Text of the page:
As the Sensex scales new lifetime highs, this is a good time to refresh our minds about market cycles. Markets always move in cycles, from pessimism to euphoria and between scepticism and optimism. In this feature, we look at the market cycles that India has witnessed over the past two decades and where we stand now. We also look at what options you, as an investor, have when markets become overheated.
The stage of pessimism usually comes into play after a great bull run has ended and stock prices are in shambles. Headlines blare out stock-market losses and many stocks which were once market favourites now trade 80-90 per cent below their peak levels. This is a period when nobody wants to invest in the stock market. Everyone wants to sell and cut their losses. Short-term sure bets rather grudgingly become long-term investments.
A rather interesting thing happens to market valuations, too. As the market falls, valuations become attractive. The same market that was once trading at lofty valuations and appeared attractive now trades at even half those valuations and is still shunned.
Take a look at the two major market crashes in the last two decades. The first was brought upon by the end of the technology and communication boom that peaked in February 2000 and then went downhill from there. The second was the infrastructure and realty bull run that ended in January 2008.
The fall that followed the crash of tech stocks saw the Sensex losing 56 per cent of its value. Valuations fell from a peak of 25.5 times trailing-12-month earnings to 13.5 times.
The infrastructure and realty bull run that ended with the global financial meltdown of 2008 saw a loss of 61 per cent in the Sensex's value. Valuations fell from a peak of 28.5x to 11.62x.
The period following a major market crash is then followed by scepticism. The market is not convinced that the the bottom has been reached. Investors are still away and the market stagnates. There is nothing that excites investors, not even low valuations.
Even after the market crash of the IT bull run, the markets remained range-bound for most of 2001-2003, gaining 12 per cent by the end of this period. Sensex valuations oscillated between 12-18 times in this period, averaging at 14 times.
Similarly, after recovering from the shock of the financial meltdown, the markets again remained range bound for a period of a little over three years. This included the period of the 'policy paralysis' of the previous government. Sensex valuations moved between 16x and 24x.
This stage is marked by hope that things will change for the better. The most recent example is the hope that the markets have placed on the change that PM Narendra Modi will bring to the country's fortunes. Let's look at how the market behaved from the time Modi was nominated as the next PM candidate to one year after election results. During this period of a little less than two years, the Sensex gained 38 per cent. Market valuations moved from 17x to 20x.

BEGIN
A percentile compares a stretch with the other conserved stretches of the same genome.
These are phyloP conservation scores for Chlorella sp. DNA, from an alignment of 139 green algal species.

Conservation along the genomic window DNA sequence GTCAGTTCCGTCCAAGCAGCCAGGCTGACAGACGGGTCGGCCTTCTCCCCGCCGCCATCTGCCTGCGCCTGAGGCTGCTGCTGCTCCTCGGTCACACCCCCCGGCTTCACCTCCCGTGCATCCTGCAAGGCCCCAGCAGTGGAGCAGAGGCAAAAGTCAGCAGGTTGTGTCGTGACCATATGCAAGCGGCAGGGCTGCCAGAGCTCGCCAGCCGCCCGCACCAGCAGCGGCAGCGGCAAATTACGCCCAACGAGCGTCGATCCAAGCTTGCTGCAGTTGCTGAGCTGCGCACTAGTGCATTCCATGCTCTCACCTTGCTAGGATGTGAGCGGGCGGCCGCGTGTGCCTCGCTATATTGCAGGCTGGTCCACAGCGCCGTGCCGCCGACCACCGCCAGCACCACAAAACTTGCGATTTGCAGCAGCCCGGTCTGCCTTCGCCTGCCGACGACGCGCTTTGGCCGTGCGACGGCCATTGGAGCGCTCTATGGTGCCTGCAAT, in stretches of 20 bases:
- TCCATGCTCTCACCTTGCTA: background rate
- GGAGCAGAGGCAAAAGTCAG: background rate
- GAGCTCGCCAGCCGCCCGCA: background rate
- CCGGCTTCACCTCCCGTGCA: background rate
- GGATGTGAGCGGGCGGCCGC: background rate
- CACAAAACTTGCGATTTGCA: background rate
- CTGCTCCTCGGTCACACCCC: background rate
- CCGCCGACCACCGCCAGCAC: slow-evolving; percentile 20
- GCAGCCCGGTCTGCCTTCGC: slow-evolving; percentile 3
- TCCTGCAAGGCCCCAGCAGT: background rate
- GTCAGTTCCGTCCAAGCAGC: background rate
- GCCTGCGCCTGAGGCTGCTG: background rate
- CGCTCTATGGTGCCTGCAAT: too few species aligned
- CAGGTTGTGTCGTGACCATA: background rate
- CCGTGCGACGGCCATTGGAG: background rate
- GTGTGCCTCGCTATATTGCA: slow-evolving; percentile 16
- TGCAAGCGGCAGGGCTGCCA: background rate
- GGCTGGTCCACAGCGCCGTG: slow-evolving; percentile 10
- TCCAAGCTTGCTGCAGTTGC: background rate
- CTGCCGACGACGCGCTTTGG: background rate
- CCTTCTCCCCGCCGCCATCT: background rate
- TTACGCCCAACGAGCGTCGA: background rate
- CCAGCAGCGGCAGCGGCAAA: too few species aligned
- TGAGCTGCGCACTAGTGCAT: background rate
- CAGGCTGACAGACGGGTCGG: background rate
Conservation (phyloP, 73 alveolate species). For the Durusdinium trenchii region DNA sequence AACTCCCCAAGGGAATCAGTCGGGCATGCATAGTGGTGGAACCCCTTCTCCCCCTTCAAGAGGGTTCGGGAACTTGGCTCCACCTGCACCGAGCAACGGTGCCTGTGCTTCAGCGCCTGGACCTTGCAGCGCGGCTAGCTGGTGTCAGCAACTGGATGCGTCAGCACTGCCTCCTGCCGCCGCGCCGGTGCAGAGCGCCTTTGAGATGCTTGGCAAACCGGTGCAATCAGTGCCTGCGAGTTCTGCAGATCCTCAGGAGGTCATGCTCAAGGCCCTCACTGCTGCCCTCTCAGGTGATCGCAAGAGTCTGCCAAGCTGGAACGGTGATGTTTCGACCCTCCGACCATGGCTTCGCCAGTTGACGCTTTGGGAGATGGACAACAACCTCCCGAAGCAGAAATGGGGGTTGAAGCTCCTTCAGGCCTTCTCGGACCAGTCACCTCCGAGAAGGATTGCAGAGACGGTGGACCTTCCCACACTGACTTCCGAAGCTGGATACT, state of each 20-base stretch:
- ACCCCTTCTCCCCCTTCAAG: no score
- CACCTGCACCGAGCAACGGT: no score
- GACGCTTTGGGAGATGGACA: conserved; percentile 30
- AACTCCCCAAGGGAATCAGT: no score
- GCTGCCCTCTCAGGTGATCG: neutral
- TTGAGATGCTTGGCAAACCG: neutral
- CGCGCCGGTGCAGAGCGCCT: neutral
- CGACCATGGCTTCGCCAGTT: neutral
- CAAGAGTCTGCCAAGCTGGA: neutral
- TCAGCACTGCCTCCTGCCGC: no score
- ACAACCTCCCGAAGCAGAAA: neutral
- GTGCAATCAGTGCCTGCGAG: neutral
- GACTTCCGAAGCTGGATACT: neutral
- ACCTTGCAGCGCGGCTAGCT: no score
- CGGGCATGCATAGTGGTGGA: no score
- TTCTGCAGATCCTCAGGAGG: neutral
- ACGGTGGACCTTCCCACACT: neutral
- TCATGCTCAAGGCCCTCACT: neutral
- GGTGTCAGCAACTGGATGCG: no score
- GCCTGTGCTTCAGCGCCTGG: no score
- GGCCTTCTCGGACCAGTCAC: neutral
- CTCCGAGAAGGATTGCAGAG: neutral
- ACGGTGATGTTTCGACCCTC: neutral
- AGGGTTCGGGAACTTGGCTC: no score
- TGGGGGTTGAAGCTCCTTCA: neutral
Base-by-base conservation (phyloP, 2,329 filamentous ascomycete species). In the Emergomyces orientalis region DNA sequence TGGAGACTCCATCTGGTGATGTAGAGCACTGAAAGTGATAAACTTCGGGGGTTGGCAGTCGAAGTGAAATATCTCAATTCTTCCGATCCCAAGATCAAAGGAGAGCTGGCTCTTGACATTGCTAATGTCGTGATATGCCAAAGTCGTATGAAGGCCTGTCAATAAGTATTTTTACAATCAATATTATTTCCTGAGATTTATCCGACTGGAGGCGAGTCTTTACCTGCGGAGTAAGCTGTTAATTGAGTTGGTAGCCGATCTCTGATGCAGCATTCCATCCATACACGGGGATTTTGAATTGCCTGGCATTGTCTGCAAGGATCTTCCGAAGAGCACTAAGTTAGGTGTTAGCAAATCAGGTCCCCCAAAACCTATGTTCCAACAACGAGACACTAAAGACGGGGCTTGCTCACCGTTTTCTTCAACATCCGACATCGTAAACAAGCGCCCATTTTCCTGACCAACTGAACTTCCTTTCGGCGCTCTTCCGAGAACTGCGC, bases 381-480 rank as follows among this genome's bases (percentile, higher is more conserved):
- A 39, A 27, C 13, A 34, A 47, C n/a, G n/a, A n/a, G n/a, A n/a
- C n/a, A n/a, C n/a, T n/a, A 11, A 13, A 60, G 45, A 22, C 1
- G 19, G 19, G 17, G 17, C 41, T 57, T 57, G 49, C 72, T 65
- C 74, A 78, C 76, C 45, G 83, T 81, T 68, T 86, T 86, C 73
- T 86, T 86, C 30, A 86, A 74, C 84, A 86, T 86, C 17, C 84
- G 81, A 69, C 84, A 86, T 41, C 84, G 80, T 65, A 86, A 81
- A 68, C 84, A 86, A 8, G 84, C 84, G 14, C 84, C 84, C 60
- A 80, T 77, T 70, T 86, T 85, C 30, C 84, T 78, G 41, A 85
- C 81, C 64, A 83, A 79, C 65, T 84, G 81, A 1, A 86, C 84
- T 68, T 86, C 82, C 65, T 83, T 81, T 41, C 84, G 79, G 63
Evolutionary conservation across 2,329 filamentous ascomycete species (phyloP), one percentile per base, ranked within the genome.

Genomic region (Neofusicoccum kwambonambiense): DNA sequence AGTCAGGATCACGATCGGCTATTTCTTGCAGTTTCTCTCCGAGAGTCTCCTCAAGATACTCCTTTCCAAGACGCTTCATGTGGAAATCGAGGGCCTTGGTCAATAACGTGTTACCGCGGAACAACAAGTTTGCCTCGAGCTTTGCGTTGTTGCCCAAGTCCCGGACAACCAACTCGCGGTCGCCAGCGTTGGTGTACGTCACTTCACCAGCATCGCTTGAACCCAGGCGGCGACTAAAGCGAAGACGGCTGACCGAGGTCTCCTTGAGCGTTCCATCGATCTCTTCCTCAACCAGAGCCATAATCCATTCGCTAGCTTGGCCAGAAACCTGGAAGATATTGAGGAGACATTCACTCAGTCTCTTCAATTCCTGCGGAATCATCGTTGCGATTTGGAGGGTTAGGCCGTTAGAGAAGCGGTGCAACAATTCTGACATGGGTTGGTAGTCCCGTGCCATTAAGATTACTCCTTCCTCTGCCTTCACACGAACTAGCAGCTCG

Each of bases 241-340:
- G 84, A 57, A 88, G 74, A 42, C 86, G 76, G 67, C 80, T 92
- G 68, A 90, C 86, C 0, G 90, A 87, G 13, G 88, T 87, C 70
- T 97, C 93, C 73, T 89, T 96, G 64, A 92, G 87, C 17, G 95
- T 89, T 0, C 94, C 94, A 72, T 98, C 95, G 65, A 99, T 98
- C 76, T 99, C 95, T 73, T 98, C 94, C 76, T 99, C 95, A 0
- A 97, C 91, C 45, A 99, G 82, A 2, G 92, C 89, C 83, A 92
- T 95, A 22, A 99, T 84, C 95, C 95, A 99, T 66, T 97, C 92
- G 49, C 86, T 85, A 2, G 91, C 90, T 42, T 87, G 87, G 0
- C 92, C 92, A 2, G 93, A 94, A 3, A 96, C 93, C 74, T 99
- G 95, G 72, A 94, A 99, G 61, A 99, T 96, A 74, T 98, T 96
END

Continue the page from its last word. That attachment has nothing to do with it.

Let's tread into the euphoria territory. The markets by now have thrown all caution to the wind. The party, it appears, will go on forever and there will be a fundamental change in the world. This is the final stage of a bull run that has run its course.
In the last three months of the IT bull run, the markets gained close to 40 per cent. The Sensex P/E ratio expanded from 18.5 to 25.5 in this short time.
Let's take a look at how the infrastructure and realty bull run ended. In the last one year of that rally, the Sensex gained close to 70 per cent. Valuations expanded from 19x to 28.5x.
It's easy to look back and see market peaks and bottoms. To understand where we currently stand is a rather different thing. This year, the Sensex is up 15 per cent. Valuations have moved up from 21x to 23x.
If history can teach us anything, it is this: markets can remain expensive for a long time before going down and the fall, whenever it comes, takes everyone by surprise. For the prudent investor though, alarm bells should start ringing when continuous market peaks are not backed by fundamentals.
In an overheated market, there are two strategies available for the prudent investor.
Sell or reduce your portfolio: For the more conservative investors, this strategy involves selling or reducing their portfolios and sitting out of the market for some time. The markets will rise even after you sell or reduce your position and the wait for markets to fall could be a long one. Once the markets correct, you can start buying stocks again at lower valuations.
Sell the most expensive stocks: The first strategy involves things like discipline, detachment, prudence and patience - qualities not all investors possess, not even the more experienced ones. For such people, the second strategy involves selling the most expensive stocks in their portfolios, stocks that now trade at valuations never seen before in the sector or the security. At the same time, you can keep on holding onto companies that will continue to make money for you even if the markets closed down.